The day ahead for me, if you’re wondering, involves driving around the Rangitikei and Wairarapa electorates – but more on that later.

For now, here is a quick glance at where our political leaders are today.

  • Ahead of tomorrow’s Newshub leaders’ debate, Labour’s Chris Hipkins is in Auckland. Today he’ll be visiting a health clinic in Otahuhu and then fronting for the media.
  • National leader Christopher Luxon is also in Auckland today. Right now he’s starting the day off at a strawberry farm in Kumeū before speaking to reporters and later heading out west for a mall walkabout. Will it see crowds like Jacinda Ardern at a Westfield in 2020?
  • Potential kingmaker Winston Peters is continuing his nationwide tour. He’s hosting public meetings in Taupo and Rotorua today.
  • I don’t have schedules for Act and the Greens but I can only assume they too are out and about today. However, the Greens do have a policy announcement later in the day.

The Bulletin: Change of direction for source of cryptosporidium outbreak

As Stuff’s Debbie Jamieson reports, efforts to hunt out the source of Queenstown’s cryptosporidium outbreak are moving away from the water supply toward businesses in the central town. Yesterday, the council received negative results from water supply samples taken last week and Public Health South has confirmed it is looking for alternative sources. There are currently 31 confirmed cases of cryptosporidium, seven probable cases, and eight under investigation.

Staying with Queenstown, Newsroom’s David Williams reports on the council’s decision to leave slash in a steeply sloped forest above the town’s cemetery. The cemetery was inundated with mud, logs and debris after a month’s worth of rain fell in 24 hours last week.

Want to read The Bulletin in full? Click here to subscribe and join over 38,000 New Zealanders who start each weekday with the biggest stories in politics, business, media and culture.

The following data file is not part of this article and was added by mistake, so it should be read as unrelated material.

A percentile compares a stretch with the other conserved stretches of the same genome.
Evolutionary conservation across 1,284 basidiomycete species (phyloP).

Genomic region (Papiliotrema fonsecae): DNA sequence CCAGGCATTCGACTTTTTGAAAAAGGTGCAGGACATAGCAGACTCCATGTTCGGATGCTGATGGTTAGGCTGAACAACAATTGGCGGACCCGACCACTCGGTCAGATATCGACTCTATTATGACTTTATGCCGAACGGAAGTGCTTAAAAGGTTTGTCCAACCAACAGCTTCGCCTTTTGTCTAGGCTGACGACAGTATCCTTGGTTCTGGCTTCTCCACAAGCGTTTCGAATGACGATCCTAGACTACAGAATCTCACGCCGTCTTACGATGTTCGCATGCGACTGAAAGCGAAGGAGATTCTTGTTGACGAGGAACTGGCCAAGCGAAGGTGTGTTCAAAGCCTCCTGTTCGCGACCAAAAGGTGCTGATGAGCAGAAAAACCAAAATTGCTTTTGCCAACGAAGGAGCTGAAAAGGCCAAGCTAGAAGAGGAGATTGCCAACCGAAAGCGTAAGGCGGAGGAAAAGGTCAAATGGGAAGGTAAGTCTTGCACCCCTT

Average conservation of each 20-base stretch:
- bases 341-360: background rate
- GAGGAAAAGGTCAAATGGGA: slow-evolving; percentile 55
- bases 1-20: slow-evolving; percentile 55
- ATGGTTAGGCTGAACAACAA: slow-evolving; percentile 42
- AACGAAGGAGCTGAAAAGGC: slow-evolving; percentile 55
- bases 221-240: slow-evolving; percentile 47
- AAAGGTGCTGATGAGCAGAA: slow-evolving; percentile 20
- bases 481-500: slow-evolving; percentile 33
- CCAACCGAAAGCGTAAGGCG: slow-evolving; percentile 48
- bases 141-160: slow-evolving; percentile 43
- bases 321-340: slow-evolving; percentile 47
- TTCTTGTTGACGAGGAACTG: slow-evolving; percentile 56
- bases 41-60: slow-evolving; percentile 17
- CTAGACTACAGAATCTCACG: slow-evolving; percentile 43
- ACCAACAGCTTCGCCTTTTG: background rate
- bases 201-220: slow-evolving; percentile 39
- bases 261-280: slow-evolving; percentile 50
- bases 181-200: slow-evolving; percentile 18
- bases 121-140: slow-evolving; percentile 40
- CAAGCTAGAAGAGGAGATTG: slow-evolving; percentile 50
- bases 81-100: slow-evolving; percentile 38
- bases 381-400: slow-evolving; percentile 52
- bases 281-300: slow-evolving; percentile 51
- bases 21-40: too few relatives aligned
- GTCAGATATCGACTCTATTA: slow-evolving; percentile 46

‘Change to what?’ Hipkins says NZ worried about possible National-Act-NZ First coalition

Image: Archi Banal

New polling shows Winston Peters would be the kingmaker after this year’s election, but Labour leader Chris Hipkins said if that’s the case it will mean a new National-led government.

The Newshub Reid-Research poll had New Zealand First up to 5.2%, meaning they would bring six MPs back to parliament after October 14. It would propel the right bloc – which between National and Act would fall short on 60 seats – into government.

Appearing on Newshub’s AM show this morning (and sitting on the the “therapy” couch next to Ryan Bridge), Hipkins said New Zealanders were concerned about what a National-Act-New Zealand First government would mean.

“I’m doing fine, the polls last night showed National and Act are coming down,” he said. “The National Party are proposing a whole lot of cuts they’re not being upfront about. I get… it’s natural to think about change. But change to what?”

All of this is despite a Herald poll of polls revealing just a 0.2% chance of Labour being able to form a government on October 14. It would be the worst result for a major party after being in government since the Great Depression, the outlet reported.

On Peters specifically, Hipkins said he had made it clear that he wouldn’t work with him again and told RNZ that the New Zealand First leader was a “force for chaos” in government. “I made a principled decision to rule him out,” he said. “National-Act-New Zealand First would be absolute chaos for New Zealand, it would bring it backwards.”

It’s just under three weeks until polling day and early voting formally kicks off next week. Hipkins said that’s a long time in politics but that “every single day” matters in this campaign. “I’m going to be out there fighting for this,” he said. “We’re out there to remind New Zealanders what’s at stake. I’m very proud of our track record… [and] we’ve got a positive vision for the future.”

Hipkins told Newshub that while he would answer the phone if Peters called after the election, he would only do so because he’s not rude. But there’s no chance of them working together.

Newshub’s poll also showed Christopher Luxon was now the country’s preferred prime minister. “I don’t claim perfection but I do claim that I would be honest with New Zealand,” said Hipkins. “Ultimately that’s one poll out of many.”